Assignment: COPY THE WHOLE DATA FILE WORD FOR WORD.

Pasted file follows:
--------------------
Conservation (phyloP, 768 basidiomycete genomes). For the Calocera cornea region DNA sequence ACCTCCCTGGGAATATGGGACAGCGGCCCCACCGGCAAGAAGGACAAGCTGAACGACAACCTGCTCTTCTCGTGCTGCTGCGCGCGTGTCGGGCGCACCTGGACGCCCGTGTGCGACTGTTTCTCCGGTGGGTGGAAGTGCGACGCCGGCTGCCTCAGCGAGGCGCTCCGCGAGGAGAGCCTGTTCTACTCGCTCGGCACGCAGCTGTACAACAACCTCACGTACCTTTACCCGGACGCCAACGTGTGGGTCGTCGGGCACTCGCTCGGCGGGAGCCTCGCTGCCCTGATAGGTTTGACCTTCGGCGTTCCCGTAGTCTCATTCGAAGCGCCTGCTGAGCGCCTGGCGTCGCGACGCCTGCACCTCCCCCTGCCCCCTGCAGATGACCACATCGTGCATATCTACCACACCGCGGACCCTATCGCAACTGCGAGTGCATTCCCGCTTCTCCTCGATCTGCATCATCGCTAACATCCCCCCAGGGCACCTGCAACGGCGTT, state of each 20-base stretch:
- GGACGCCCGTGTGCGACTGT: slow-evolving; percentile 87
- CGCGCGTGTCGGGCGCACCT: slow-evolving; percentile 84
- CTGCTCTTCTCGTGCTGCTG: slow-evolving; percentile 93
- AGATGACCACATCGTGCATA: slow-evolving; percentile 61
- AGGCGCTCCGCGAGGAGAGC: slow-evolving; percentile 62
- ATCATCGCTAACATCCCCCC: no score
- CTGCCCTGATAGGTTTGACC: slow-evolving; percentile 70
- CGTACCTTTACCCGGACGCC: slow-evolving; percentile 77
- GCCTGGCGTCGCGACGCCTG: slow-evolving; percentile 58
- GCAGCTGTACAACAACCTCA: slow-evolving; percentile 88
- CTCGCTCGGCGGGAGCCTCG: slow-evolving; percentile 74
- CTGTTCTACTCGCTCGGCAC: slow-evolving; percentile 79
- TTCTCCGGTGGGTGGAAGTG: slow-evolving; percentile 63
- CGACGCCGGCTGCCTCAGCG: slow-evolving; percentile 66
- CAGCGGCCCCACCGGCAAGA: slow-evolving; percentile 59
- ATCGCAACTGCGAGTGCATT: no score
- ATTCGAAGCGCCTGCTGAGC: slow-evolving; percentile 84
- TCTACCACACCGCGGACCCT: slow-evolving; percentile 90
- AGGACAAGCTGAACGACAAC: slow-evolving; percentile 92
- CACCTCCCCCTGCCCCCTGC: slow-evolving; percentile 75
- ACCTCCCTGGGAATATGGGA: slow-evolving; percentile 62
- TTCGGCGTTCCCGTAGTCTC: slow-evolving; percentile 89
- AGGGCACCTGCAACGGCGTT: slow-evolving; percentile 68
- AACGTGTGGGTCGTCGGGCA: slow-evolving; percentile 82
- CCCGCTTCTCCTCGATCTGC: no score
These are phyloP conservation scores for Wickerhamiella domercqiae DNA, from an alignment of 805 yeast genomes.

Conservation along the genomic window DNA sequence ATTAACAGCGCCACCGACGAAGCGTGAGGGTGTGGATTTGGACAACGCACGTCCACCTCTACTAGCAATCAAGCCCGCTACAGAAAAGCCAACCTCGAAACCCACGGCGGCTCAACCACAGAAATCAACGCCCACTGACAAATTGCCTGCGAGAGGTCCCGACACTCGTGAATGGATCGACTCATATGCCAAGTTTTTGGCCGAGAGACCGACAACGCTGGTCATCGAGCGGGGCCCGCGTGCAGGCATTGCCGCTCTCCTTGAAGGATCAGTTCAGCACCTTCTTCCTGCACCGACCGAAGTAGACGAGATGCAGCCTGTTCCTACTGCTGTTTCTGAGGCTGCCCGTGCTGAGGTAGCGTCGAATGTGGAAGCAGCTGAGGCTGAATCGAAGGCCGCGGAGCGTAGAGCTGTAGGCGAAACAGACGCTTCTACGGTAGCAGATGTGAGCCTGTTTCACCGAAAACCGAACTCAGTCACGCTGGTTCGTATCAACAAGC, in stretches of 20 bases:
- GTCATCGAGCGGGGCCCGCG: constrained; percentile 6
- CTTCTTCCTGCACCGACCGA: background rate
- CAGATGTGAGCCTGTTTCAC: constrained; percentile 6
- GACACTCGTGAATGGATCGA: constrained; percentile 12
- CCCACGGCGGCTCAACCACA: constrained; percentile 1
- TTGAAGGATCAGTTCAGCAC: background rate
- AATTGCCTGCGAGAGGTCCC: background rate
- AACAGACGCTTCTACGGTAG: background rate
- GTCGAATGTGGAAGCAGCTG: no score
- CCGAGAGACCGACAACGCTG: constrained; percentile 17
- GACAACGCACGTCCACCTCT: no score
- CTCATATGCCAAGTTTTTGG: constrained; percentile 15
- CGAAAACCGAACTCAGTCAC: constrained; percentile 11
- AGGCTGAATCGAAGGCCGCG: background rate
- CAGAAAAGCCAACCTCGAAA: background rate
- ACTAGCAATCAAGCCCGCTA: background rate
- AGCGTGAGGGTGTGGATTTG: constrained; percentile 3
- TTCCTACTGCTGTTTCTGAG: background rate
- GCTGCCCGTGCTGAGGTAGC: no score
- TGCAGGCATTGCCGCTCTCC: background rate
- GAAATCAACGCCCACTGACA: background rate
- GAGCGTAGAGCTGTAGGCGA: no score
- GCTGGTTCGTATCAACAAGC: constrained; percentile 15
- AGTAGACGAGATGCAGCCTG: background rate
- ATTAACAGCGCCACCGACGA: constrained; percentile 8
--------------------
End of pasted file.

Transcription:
Conservation (phyloP, 768 basidiomycete genomes). For the Calocera cornea region DNA sequence ACCTCCCTGGGAATATGGGACAGCGGCCCCACCGGCAAGAAGGACAAGCTGAACGACAACCTGCTCTTCTCGTGCTGCTGCGCGCGTGTCGGGCGCACCTGGACGCCCGTGTGCGACTGTTTCTCCGGTGGGTGGAAGTGCGACGCCGGCTGCCTCAGCGAGGCGCTCCGCGAGGAGAGCCTGTTCTACTCGCTCGGCACGCAGCTGTACAACAACCTCACGTACCTTTACCCGGACGCCAACGTGTGGGTCGTCGGGCACTCGCTCGGCGGGAGCCTCGCTGCCCTGATAGGTTTGACCTTCGGCGTTCCCGTAGTCTCATTCGAAGCGCCTGCTGAGCGCCTGGCGTCGCGACGCCTGCACCTCCCCCTGCCCCCTGCAGATGACCACATCGTGCATATCTACCACACCGCGGACCCTATCGCAACTGCGAGTGCATTCCCGCTTCTCCTCGATCTGCATCATCGCTAACATCCCCCCAGGGCACCTGCAACGGCGTT, state of each 20-base stretch:
- GGACGCCCGTGTGCGACTGT: slow-evolving; percentile 87
- CGCGCGTGTCGGGCGCACCT: slow-evolving; percentile 84
- CTGCTCTTCTCGTGCTGCTG: slow-evolving; percentile 93
- AGATGACCACATCGTGCATA: slow-evolving; percentile 61
- AGGCGCTCCGCGAGGAGAGC: slow-evolving; percentile 62
- ATCATCGCTAACATCCCCCC: no score
- CTGCCCTGATAGGTTTGACC: slow-evolving; percentile 70
- CGTACCTTTACCCGGACGCC: slow-evolving; percentile 77
- GCCTGGCGTCGCGACGCCTG: slow-evolving; percentile 58
- GCAGCTGTACAACAACCTCA: slow-evolving; percentile 88
- CTCGCTCGGCGGGAGCCTCG: slow-evolving; percentile 74
- CTGTTCTACTCGCTCGGCAC: slow-evolving; percentile 79
- TTCTCCGGTGGGTGGAAGTG: slow-evolving; percentile 63
- CGACGCCGGCTGCCTCAGCG: slow-evolving; percentile 66
- CAGCGGCCCCACCGGCAAGA: slow-evolving; percentile 59
- ATCGCAACTGCGAGTGCATT: no score
- ATTCGAAGCGCCTGCTGAGC: slow-evolving; percentile 84
- TCTACCACACCGCGGACCCT: slow-evolving; percentile 90
- AGGACAAGCTGAACGACAAC: slow-evolving; percentile 92
- CACCTCCCCCTGCCCCCTGC: slow-evolving; percentile 75
- ACCTCCCTGGGAATATGGGA: slow-evolving; percentile 62
- TTCGGCGTTCCCGTAGTCTC: slow-evolving; percentile 89
- AGGGCACCTGCAACGGCGTT: slow-evolving; percentile 68
- AACGTGTGGGTCGTCGGGCA: slow-evolving; percentile 82
- CCCGCTTCTCCTCGATCTGC: no score
These are phyloP conservation scores for Wickerhamiella domercqiae DNA, from an alignment of 805 yeast genomes.

Conservation along the genomic window DNA sequence ATTAACAGCGCCACCGACGAAGCGTGAGGGTGTGGATTTGGACAACGCACGTCCACCTCTACTAGCAATCAAGCCCGCTACAGAAAAGCCAACCTCGAAACCCACGGCGGCTCAACCACAGAAATCAACGCCCACTGACAAATTGCCTGCGAGAGGTCCCGACACTCGTGAATGGATCGACTCATATGCCAAGTTTTTGGCCGAGAGACCGACAACGCTGGTCATCGAGCGGGGCCCGCGTGCAGGCATTGCCGCTCTCCTTGAAGGATCAGTTCAGCACCTTCTTCCTGCACCGACCGAAGTAGACGAGATGCAGCCTGTTCCTACTGCTGTTTCTGAGGCTGCCCGTGCTGAGGTAGCGTCGAATGTGGAAGCAGCTGAGGCTGAATCGAAGGCCGCGGAGCGTAGAGCTGTAGGCGAAACAGACGCTTCTACGGTAGCAGATGTGAGCCTGTTTCACCGAAAACCGAACTCAGTCACGCTGGTTCGTATCAACAAGC, in stretches of 20 bases:
- GTCATCGAGCGGGGCCCGCG: constrained; percentile 6
- CTTCTTCCTGCACCGACCGA: background rate
- CAGATGTGAGCCTGTTTCAC: constrained; percentile 6
- GACACTCGTGAATGGATCGA: constrained; percentile 12
- CCCACGGCGGCTCAACCACA: constrained; percentile 1
- TTGAAGGATCAGTTCAGCAC: background rate
- AATTGCCTGCGAGAGGTCCC: background rate
- AACAGACGCTTCTACGGTAG: background rate
- GTCGAATGTGGAAGCAGCTG: no score
- CCGAGAGACCGACAACGCTG: constrained; percentile 17
- GACAACGCACGTCCACCTCT: no score
- CTCATATGCCAAGTTTTTGG: constrained; percentile 15
- CGAAAACCGAACTCAGTCAC: constrained; percentile 11
- AGGCTGAATCGAAGGCCGCG: background rate
- CAGAAAAGCCAACCTCGAAA: background rate
- ACTAGCAATCAAGCCCGCTA: background rate
- AGCGTGAGGGTGTGGATTTG: constrained; percentile 3
- TTCCTACTGCTGTTTCTGAG: background rate
- GCTGCCCGTGCTGAGGTAGC: no score
- TGCAGGCATTGCCGCTCTCC: background rate
- GAAATCAACGCCCACTGACA: background rate
- GAGCGTAGAGCTGTAGGCGA: no score
- GCTGGTTCGTATCAACAAGC: constrained; percentile 15
- AGTAGACGAGATGCAGCCTG: background rate
- ATTAACAGCGCCACCGACGA: constrained; percentile 8